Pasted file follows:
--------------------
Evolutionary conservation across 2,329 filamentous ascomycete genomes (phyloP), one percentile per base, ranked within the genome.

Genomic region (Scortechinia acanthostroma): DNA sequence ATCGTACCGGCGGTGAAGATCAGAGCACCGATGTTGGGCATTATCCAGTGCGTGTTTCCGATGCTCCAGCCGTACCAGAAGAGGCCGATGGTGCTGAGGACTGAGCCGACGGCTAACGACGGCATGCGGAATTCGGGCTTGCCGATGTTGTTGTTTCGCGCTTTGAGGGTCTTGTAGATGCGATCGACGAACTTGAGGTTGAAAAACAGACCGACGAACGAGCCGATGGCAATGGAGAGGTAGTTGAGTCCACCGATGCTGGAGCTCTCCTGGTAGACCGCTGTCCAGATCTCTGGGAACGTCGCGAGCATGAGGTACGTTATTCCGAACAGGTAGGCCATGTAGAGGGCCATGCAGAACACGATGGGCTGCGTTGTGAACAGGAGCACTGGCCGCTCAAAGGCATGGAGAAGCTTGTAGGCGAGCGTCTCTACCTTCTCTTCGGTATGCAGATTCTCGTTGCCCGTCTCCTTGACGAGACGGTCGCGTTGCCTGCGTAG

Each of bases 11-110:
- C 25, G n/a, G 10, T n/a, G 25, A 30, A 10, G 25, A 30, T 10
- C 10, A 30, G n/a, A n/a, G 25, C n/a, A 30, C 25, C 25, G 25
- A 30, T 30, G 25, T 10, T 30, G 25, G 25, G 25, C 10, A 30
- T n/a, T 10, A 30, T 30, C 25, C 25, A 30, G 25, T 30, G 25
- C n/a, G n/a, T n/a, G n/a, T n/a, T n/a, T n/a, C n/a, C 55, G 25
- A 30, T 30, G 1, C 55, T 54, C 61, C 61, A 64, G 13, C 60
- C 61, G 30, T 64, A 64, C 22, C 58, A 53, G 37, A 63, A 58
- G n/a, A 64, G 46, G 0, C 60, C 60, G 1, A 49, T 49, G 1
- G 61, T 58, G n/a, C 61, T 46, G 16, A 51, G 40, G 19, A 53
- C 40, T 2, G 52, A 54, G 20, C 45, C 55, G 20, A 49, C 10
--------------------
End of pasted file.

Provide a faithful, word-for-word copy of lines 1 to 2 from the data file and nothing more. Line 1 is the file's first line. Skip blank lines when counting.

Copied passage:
Evolutionary conservation across 2,329 filamentous ascomycete genomes (phyloP), one percentile per base, ranked within the genome.

Genomic region (Scortechinia acanthostroma): DNA sequence ATCGTACCGGCGGTGAAGATCAGAGCACCGATGTTGGGCATTATCCAGTGCGTGTTTCCGATGCTCCAGCCGTACCAGAAGAGGCCGATGGTGCTGAGGACTGAGCCGACGGCTAACGACGGCATGCGGAATTCGGGCTTGCCGATGTTGTTGTTTCGCGCTTTGAGGGTCTTGTAGATGCGATCGACGAACTTGAGGTTGAAAAACAGACCGACGAACGAGCCGATGGCAATGGAGAGGTAGTTGAGTCCACCGATGCTGGAGCTCTCCTGGTAGACCGCTGTCCAGATCTCTGGGAACGTCGCGAGCATGAGGTACGTTATTCCGAACAGGTAGGCCATGTAGAGGGCCATGCAGAACACGATGGGCTGCGTTGTGAACAGGAGCACTGGCCGCTCAAAGGCATGGAGAAGCTTGTAGGCGAGCGTCTCTACCTTCTCTTCGGTATGCAGATTCTCGTTGCCCGTCTCCTTGACGAGACGGTCGCGTTGCCTGCGTAG